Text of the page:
March 27, 2015
Guolee Wins Appeal in Illinois Second District - Talking on Cellphone a "Self-Created Distraction"
Congrats to Q&H Chicago Shareholder Terrence Guolee, who recently won an appeal before the Illinois Second District Appellate Court.
In the case, a patron of a Starbucks coffee shop left his table in order to take a call on his cell phone. While pacing along a sidewalk outside the door of the coffee shop, the plaintiff stepped on some mulch and debris, only to have a stick poke through his shoe and impale his foot. Plaintiff testified he did not see the debris until he was injured and that he heard a manager of the location tell another employee that he was supposed to have cleaned up the debris. The debris was believed to have been blown out of planting areas near the sidewalk during a storm the prior night.
Plaintiff sued Starbucks and the owner of the shopping mall. Terrence's client, the owner of the shopping mall, moved for summary judgment arguing that the presence of the mulch and debris was an open and obvious hazard. Defenses were also raised arguing that the lease for the property placed the duty to maintain the sidewalk outside the coffee shop on the tenant, Starbucks.
The trial court entered summary judgment for all defendants. In so doing, the court agreed with the defendants that the presence of the mulch and debris was an open and obvious hazard. The court also found that plaintiff's claim that the he was distracted would not save the case, given that any distraction caused by one talking on a phone call would be a self-created distraction.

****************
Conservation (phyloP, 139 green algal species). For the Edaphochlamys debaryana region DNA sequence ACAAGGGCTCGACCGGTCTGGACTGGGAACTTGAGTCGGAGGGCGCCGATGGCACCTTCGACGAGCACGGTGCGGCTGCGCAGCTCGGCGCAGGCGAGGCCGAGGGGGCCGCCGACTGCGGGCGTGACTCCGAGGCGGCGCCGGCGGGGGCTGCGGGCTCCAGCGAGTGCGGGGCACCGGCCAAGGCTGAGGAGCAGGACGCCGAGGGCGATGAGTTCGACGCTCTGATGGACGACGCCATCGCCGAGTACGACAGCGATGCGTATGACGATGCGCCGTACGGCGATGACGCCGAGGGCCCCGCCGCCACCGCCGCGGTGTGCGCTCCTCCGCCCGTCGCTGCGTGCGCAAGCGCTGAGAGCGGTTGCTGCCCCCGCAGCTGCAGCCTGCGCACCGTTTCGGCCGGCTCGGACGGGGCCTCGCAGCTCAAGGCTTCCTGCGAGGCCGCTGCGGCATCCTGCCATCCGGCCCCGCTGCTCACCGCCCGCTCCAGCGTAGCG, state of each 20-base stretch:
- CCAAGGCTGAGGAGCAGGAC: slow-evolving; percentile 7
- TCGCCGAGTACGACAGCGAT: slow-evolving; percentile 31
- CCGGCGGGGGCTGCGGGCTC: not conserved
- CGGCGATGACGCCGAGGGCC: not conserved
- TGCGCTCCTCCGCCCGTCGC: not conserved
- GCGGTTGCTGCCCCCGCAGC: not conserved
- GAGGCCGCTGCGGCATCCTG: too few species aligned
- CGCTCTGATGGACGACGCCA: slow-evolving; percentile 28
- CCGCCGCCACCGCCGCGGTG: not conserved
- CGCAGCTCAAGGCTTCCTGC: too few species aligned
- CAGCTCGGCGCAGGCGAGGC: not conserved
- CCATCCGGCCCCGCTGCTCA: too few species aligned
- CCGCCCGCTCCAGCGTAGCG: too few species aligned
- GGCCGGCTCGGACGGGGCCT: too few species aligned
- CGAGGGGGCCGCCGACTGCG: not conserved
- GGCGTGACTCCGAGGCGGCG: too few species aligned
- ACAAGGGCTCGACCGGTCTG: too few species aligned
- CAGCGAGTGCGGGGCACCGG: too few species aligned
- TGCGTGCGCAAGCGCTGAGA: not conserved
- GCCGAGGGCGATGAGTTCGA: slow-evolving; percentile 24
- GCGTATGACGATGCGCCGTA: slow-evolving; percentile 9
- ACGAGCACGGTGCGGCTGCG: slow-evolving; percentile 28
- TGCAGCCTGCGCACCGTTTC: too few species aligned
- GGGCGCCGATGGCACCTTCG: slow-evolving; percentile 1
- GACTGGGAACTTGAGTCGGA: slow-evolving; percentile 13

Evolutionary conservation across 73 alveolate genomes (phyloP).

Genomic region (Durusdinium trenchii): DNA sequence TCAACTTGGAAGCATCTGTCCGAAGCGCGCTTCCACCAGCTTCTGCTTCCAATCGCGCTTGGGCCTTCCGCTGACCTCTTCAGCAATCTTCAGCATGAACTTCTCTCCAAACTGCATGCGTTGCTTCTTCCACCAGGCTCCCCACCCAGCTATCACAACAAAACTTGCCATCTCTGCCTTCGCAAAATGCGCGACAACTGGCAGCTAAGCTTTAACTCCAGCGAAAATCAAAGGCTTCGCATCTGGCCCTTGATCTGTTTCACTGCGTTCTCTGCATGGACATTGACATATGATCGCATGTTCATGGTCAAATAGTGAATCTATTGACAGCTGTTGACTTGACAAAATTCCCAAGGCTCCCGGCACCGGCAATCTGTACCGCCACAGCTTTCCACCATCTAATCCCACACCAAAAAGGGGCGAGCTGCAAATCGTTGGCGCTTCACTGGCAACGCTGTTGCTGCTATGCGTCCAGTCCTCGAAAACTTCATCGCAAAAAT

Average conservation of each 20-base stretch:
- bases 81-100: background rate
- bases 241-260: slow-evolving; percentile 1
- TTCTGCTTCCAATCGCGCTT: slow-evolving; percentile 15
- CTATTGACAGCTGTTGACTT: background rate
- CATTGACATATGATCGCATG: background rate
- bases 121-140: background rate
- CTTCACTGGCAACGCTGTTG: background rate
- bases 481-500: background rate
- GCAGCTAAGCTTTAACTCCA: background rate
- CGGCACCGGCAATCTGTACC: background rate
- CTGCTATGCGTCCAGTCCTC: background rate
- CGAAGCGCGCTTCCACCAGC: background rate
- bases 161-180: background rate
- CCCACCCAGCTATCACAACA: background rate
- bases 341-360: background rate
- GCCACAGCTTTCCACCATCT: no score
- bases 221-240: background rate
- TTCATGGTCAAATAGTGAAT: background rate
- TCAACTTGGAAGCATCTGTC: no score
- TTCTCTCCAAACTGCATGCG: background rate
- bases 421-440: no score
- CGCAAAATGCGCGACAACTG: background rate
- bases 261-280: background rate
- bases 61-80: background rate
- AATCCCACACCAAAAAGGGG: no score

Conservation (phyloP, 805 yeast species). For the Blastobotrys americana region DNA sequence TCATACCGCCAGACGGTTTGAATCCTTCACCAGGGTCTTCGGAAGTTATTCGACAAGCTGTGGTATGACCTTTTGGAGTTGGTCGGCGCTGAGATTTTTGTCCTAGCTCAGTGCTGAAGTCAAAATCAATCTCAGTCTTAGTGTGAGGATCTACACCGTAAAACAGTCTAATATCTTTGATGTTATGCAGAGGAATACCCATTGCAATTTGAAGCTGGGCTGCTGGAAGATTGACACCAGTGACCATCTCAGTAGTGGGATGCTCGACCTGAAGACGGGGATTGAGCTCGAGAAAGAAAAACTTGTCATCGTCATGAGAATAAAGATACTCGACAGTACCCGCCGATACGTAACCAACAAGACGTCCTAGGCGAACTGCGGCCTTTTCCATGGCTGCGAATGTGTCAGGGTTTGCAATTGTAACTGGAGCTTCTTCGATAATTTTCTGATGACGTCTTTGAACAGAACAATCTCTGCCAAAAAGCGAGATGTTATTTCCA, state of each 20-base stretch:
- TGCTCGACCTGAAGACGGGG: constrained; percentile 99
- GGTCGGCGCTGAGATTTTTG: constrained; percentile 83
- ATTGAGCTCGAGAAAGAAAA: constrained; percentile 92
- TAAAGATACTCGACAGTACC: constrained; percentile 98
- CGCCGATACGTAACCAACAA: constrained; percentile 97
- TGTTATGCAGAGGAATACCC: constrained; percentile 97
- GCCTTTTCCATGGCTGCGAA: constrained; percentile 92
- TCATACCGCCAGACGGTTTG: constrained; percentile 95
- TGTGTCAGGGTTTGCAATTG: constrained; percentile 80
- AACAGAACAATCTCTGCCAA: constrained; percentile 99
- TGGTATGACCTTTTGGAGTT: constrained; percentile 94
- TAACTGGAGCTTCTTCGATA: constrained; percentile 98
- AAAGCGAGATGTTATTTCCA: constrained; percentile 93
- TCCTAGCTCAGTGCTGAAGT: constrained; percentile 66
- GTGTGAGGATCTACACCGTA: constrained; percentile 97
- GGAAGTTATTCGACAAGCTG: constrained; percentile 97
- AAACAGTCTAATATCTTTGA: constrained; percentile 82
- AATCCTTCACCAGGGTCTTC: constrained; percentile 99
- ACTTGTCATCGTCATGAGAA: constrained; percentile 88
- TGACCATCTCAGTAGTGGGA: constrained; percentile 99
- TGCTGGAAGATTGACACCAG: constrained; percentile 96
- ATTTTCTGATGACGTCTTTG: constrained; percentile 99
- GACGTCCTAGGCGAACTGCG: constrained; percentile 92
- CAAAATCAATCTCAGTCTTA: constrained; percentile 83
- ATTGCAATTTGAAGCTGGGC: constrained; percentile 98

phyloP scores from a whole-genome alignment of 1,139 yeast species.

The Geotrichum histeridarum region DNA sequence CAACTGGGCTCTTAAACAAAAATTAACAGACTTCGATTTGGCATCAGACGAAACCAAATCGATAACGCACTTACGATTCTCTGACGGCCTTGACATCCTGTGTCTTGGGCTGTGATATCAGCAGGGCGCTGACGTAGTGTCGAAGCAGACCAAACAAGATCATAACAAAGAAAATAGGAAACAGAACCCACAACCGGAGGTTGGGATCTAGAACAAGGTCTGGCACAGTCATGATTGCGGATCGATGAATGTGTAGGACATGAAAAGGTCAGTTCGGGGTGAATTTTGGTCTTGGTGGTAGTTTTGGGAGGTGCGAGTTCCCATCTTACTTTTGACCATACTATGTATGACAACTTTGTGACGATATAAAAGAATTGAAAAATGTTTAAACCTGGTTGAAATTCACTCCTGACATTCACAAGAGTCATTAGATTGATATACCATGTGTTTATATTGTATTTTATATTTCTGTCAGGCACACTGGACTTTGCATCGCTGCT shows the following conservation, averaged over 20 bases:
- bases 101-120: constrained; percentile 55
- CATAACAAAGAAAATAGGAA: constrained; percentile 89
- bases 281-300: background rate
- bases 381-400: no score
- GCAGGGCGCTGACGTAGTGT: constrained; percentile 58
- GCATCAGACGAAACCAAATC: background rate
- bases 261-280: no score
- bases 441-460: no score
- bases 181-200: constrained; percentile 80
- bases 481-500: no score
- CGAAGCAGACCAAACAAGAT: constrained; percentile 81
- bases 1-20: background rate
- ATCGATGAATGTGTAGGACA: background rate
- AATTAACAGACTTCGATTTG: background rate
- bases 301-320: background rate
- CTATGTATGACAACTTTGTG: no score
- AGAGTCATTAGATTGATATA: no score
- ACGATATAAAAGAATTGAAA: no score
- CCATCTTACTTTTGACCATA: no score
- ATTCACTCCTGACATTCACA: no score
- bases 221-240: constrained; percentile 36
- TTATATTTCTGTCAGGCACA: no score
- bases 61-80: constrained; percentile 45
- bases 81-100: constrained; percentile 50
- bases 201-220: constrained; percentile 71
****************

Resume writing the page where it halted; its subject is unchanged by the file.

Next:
Following various post-trial proceedings, plaintiff appealed the entry of summary judgment in favor of defendants. Following briefing, the Illinois Second District Appellate Court ruled in favor of all defendants. In particular, they agreed that the mulch and debris on the sidewalk was an open and obvious hazard that the plaintiff should have noticed and avoided. Moreover, they agreed with the defendants' arguments that any distraction caused by plaintiff's talking on his cellphone was a "self-created distraction" that defendants had no duty to protect the plaintiff from. As such, the Appellate Court affirmed the trial court's entry of summary judgment.
The appeal is still within the time period for requests for rehearing or petitions for leave to appeal to the Illinois Supreme Court. The decision can be accessed at: http://www.state.il.us/court/R23_Orders/AppellateCourt/2015/2ndDistrict/2140663_R23.pdf.ADIDASjordan Sneakers | Jordan Ανδρικά • Summer SALE έως -50%